wood carbon fiber and piano black treatment one could stuff into an electronics suite. This thing, stock on street rubber, will do a standing quarter-mile in 11.6 seconds – .3 seconds faster than a Ferrari F40, for reference.
But for some people, even the Plus edition of the S8 wasn’t enough. Enter Motoren-Technik-Mayer, better known as MTM. Roland Mayer, the eponymous founder of the company, has been at it since the beginning of quattro, and they’re generally considered one of the best when it comes to turning up even already fast Audis. So what did they do to the S8? Well, they named it after a place that calls itself ‘The Palace of Speed’ – Talladega. Does that give you a clue?
I feel like living a little lavishly today. Here we have a GT Silver Metallic 2019 Porsche 911 Turbo S. It’s brand new and waiting to be purchased. The Turbo S itself combines the best of luxury and performance that Porsche can offer. It’s supercar performance that ensconces you in leather and comfort. There’s 580 hp directed to all four wheels. The dual-clutch 7-speed PDK transmission either can shift smooth and comfortably or put it in Sport Plus mode and it’ll bang home shifts as quickly and ferociously as possible. Rear-axle steering, center-lock wheels, and massive 410 mm six-piston ceramic brakes keep everything under control. The Turbo S isn’t quite the top of the luxury performance food chain since Porsche also offers the Turbo S Exclusive, but this will have to do for now.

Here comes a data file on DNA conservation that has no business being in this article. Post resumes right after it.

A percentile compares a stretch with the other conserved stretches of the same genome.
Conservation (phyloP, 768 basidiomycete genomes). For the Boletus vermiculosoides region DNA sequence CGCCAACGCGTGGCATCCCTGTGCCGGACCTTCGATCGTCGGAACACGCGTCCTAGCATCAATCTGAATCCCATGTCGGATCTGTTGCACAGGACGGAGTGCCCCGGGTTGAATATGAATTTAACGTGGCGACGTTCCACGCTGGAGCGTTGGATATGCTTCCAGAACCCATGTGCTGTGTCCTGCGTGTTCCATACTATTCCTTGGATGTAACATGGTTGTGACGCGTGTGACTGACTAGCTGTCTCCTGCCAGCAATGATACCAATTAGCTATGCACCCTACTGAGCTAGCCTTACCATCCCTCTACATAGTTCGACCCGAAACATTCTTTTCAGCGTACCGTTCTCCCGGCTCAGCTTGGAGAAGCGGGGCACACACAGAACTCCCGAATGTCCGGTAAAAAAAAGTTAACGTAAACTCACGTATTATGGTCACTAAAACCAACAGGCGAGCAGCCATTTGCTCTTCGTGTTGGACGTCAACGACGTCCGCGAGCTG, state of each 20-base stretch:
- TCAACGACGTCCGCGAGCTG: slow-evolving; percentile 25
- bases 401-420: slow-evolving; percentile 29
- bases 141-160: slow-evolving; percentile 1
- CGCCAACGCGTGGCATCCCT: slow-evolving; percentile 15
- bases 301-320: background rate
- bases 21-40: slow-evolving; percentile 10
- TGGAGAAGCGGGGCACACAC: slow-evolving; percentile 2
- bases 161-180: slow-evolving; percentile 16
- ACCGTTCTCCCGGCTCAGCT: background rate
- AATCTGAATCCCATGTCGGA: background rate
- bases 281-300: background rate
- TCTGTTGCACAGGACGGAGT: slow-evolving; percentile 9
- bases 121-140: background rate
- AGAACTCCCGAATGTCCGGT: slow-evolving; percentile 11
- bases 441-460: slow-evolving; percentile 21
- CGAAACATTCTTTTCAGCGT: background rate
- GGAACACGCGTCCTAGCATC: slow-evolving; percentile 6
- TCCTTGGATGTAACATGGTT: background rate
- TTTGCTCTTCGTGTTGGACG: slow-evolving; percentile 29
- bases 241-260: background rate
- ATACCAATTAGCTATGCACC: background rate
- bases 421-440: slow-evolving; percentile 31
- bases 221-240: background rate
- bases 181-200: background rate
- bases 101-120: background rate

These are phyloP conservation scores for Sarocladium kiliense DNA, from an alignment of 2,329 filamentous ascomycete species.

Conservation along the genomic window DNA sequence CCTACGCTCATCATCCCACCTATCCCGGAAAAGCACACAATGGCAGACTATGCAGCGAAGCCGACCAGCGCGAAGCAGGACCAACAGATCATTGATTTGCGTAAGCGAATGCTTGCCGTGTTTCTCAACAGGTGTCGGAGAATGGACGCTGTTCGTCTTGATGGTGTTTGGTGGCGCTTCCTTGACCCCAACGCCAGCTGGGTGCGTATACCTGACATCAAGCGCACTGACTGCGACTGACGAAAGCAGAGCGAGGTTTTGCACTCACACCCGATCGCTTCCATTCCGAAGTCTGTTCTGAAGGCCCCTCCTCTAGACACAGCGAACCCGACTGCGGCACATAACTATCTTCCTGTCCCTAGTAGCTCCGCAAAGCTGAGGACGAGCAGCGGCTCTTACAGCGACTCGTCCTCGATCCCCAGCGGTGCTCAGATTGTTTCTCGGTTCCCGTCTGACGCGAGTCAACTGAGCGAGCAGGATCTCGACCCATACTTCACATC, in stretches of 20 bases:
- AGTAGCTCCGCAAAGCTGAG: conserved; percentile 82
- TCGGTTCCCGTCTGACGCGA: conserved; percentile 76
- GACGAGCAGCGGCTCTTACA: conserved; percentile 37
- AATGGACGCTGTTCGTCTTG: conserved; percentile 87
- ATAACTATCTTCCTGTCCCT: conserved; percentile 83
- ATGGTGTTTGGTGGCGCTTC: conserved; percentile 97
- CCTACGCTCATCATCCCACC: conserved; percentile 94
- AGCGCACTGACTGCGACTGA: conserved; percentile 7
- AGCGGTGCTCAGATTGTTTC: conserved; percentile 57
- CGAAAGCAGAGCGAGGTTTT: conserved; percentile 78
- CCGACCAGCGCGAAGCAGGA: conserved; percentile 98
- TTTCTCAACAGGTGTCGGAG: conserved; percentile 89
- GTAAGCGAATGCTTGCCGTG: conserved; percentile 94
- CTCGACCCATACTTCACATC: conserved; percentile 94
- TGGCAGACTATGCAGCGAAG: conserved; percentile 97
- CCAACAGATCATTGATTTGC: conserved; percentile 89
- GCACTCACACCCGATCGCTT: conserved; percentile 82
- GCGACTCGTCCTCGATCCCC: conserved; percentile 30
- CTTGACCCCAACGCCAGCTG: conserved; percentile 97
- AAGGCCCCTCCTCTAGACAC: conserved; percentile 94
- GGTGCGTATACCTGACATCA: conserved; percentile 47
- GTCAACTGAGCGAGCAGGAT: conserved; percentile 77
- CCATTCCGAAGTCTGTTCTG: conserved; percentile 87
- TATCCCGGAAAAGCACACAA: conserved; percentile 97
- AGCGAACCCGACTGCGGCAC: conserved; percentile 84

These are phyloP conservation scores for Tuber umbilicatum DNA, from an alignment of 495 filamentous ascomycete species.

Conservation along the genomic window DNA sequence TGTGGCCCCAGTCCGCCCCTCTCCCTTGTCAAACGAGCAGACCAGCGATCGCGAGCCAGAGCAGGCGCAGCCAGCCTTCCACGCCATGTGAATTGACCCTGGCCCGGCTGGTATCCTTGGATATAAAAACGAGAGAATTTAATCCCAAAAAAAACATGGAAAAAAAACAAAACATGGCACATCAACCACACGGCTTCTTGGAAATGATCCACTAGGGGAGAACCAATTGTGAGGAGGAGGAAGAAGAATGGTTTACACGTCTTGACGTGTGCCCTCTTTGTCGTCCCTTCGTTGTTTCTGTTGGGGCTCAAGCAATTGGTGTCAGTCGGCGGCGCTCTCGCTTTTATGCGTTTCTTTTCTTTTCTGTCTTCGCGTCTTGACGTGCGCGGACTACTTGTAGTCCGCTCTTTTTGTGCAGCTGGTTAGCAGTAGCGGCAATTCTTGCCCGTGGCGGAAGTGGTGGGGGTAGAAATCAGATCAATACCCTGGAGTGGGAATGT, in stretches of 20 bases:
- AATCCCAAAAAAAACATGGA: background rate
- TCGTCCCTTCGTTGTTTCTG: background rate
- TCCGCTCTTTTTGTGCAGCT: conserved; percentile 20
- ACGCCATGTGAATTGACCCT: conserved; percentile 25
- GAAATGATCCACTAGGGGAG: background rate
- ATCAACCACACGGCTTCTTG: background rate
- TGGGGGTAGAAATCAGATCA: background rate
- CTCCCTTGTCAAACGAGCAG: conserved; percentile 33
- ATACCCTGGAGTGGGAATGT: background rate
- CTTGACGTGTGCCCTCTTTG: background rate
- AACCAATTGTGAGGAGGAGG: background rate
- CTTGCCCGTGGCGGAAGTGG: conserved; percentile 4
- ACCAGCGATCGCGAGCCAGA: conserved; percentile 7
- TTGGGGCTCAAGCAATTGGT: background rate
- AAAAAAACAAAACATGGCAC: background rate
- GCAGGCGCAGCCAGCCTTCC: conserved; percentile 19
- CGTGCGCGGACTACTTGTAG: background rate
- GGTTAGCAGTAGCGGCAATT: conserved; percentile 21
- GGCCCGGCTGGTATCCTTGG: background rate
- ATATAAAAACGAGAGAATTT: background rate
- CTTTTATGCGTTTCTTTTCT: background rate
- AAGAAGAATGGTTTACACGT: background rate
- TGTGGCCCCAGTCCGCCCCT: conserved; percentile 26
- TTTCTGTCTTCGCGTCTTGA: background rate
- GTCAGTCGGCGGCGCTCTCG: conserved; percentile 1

This particular example has decided to turn the dial up just a little bit and that’s the reason I’m interested in it. For starters, it has carbon fiber wheels. They’ll set you back a mere $14,980. Please do not bump them into a curb. It’s fitted with the Turbo Aerokit, which adds a little dynamism to the exterior because you wouldn’t want passersby confusing this with a regular 911. The interior too receives a few carbon fiber accents helping to tie interior and exterior together. Also in that interior is the optional Burmester sound system. Frankly, if you’re willing to spring for the carbon wheels, I’d be disappointed if you didn’t also add the better sound.